On the local front, the general consensus appears to be that Chardonnay needs wood-maturation to attain optimal expression and depth. Woodless Chardonnays are not given much serious thought in competitions or discussions, largely the result of the label ?+¦?+º?+¦un-wooded?+¦?+º?+æ seeming to imply something is amiss or that the bottle contains juice deemed not good enough for barrel nor a serious audience.
Sans wood, however, the noblest of white grapes has the potential to provide an incredible experience. Those having had one of the great Chablis pass their fleshy lips, such as a wine from the Fourchaume vineyard, will know what I am talking about. Incredible purity. Crystal clarity. A heady floral perfume that might otherwise have been adulterated by oak. A tuning fork in the mouth as the wine strikes and sings, from entry right down to the gullet.
But that is why Chablis is Chablis, vines grown in limestone rich soils that once were oyster-beds before even mammoths roamed the earth. For it is limestone that boosts soil pH leading to plant development creating concentration and complexity in the fruit.
The closest South Africa gets to this is the Robertson Valley. Long, long ago – very bloody long ago, in fact – the valley was filled with thousands of termite nests. As time progressed and the insects died, the nests crumbled and millions of little crawly corpses ended-up in the soils, creating a bed of limestone the likes of which are not found in any other part of South Africa’s vineyard landscape.
That the country’s leading proponents of un-wooded Chardonnays are thus found in the Robertson area’s calcerous soils is not surprising De Wetshof, Bon Courage, Rietvallei and Bonnievale Winery deliver truly delightful interpretations of a style that deserves more recognition. Especially seeing as the general South Africa palate likes its white wines without any wood clutter or complexity.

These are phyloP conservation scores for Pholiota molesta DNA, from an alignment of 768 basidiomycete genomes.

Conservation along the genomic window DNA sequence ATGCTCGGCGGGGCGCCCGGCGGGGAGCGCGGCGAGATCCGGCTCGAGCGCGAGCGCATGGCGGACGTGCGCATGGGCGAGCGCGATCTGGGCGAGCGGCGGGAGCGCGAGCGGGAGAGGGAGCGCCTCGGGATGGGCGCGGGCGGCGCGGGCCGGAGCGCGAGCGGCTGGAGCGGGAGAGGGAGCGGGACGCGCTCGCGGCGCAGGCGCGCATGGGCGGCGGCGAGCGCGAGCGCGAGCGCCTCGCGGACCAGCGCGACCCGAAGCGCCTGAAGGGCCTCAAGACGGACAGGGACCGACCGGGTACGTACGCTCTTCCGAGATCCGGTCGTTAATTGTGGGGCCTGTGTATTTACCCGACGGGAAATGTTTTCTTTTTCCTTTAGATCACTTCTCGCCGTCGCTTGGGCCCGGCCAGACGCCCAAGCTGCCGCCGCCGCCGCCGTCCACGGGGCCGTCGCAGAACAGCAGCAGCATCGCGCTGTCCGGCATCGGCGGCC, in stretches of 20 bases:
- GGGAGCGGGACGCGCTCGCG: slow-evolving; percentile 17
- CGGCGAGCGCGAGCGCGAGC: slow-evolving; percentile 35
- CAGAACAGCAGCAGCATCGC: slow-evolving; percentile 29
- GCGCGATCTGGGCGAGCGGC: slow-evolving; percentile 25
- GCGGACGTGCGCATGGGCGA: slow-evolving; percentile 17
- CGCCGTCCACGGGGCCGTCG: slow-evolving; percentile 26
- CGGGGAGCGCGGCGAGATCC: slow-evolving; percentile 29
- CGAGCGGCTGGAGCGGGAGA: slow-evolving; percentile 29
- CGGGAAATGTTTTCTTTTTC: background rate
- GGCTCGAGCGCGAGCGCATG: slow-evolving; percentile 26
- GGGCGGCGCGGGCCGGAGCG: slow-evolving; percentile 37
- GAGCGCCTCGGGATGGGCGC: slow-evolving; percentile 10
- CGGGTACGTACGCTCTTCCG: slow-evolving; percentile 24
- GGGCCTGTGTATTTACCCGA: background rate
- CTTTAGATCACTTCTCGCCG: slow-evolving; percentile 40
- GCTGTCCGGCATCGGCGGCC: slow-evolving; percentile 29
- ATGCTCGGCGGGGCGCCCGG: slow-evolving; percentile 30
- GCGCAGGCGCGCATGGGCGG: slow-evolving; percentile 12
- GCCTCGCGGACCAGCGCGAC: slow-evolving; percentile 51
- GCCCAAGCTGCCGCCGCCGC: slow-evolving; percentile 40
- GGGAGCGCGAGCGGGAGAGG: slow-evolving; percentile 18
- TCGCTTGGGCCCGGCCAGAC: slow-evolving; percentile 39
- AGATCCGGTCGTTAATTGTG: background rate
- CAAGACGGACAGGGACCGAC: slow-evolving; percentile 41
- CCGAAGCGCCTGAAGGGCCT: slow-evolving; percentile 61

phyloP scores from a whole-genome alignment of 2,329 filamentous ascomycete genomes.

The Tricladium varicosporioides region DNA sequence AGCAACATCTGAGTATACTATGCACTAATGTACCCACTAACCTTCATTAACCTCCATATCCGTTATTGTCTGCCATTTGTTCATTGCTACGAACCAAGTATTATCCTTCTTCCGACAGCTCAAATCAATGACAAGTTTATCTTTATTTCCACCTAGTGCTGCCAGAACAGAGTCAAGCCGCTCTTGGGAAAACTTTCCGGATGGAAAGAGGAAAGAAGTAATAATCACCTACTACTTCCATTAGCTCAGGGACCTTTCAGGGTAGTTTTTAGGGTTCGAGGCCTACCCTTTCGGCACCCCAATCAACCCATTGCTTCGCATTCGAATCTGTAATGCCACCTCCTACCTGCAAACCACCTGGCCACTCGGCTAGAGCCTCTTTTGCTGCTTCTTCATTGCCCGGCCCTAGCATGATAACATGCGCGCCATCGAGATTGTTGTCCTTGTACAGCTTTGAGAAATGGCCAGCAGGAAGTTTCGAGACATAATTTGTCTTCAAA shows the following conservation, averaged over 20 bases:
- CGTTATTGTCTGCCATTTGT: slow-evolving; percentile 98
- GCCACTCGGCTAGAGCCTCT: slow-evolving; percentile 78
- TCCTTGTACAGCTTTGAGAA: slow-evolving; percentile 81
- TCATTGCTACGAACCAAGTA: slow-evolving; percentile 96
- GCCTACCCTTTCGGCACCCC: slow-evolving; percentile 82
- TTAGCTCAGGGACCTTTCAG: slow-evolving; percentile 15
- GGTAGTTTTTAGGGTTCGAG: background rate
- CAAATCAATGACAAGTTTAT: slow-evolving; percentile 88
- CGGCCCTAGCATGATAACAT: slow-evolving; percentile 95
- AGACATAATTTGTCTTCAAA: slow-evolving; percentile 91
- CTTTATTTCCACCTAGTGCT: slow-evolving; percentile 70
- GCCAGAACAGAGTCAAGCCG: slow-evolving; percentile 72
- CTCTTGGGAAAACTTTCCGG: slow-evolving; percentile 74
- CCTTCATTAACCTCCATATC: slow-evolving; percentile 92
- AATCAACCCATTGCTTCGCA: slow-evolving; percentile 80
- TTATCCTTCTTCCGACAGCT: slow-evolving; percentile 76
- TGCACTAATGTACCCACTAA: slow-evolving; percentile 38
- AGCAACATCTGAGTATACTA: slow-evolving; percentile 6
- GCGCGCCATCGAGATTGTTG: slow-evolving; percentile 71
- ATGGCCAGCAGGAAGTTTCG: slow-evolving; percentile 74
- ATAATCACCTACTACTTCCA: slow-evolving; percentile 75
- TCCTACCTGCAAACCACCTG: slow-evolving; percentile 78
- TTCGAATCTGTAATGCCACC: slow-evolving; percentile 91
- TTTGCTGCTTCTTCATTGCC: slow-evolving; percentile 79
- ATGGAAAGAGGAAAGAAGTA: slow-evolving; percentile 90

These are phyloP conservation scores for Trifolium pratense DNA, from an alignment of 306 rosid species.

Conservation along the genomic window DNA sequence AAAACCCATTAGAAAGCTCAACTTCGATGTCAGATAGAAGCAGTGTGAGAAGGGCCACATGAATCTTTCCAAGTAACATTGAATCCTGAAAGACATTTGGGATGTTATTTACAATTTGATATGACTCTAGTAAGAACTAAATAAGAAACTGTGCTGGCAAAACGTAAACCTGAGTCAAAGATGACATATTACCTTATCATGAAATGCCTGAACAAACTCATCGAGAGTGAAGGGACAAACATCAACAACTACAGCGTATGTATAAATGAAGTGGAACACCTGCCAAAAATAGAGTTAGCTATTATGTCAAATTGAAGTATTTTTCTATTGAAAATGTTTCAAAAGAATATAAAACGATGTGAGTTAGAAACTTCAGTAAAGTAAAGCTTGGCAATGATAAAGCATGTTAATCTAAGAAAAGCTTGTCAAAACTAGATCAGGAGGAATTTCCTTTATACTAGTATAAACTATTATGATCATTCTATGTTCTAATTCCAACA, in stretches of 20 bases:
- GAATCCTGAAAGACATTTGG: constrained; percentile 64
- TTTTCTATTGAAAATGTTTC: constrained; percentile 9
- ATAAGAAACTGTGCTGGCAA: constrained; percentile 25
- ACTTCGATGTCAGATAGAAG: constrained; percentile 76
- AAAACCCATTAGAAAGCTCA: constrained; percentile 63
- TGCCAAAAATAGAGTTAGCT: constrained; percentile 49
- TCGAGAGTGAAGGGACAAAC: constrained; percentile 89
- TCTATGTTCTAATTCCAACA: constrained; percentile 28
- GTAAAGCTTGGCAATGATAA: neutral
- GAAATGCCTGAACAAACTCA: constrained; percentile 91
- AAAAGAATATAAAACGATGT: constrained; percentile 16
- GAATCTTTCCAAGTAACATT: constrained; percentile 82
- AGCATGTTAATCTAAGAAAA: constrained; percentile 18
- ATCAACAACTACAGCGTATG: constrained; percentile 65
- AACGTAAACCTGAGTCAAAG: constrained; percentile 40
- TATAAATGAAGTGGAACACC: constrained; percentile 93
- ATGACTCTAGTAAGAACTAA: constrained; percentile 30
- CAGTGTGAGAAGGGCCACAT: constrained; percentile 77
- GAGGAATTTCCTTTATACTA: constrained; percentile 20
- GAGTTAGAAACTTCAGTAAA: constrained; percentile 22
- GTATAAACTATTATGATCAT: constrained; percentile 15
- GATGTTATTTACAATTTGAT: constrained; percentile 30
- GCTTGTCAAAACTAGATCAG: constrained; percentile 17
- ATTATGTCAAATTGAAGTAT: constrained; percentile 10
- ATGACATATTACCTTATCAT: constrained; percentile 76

The positives of un-wooded Chardonnays are the gorgeous juicy citrus flavours, the weighty presence of the wine on the palate and the lack of searing acidity compared to other white varieties, especially Sauvignon Blanc. On the other hand, not enough acidity leads to flabby, listless un-wooded Chardonnays of which there are also too many on the local front.
M?+¦-ú?+¦+¦reson in Franschhoek seems like an unlikely place to make Chardonnay in its un-wooded purity due to the dull sandy soil. However, the wine going by the name of Dr Reason Why shows that soil should not be judged on looks alone.
This wood-free number is made by Clayton Reabow, an eager Chardonnay young gun in whose hands the category is safe for the future, as his commitment and focus shows.
The wine was produced from a single block situated on Moreson yielding seven tons per hectare. Three different vinification techniques were used in creating a structure and profile suited to the wine’s un-wooded future: 45% of the grapes were crushed and skins/stalks separated, 45 % was whole bunch pressed with stalks and all, while 10% underwent whole bunch and stalk fermentation.
Natural fermentation was used and the wine was given full malolactic fermentation, with 90 days spent on the gross lees during which the wine was given a twirl every week.
The result is one of restraint, the fruit not bolting forward as these wines can do. Tight notes of grapefruit and rose petal lie on a brisk breeze exuding freshness and life. The palate-weight is, however, firm and settled. Just because it is un-wooded, does not mean things cannot be serious.
Seriously worthy of being checked out. Wooded or unwooded, a Chardonnay by any other name remains just as sweet.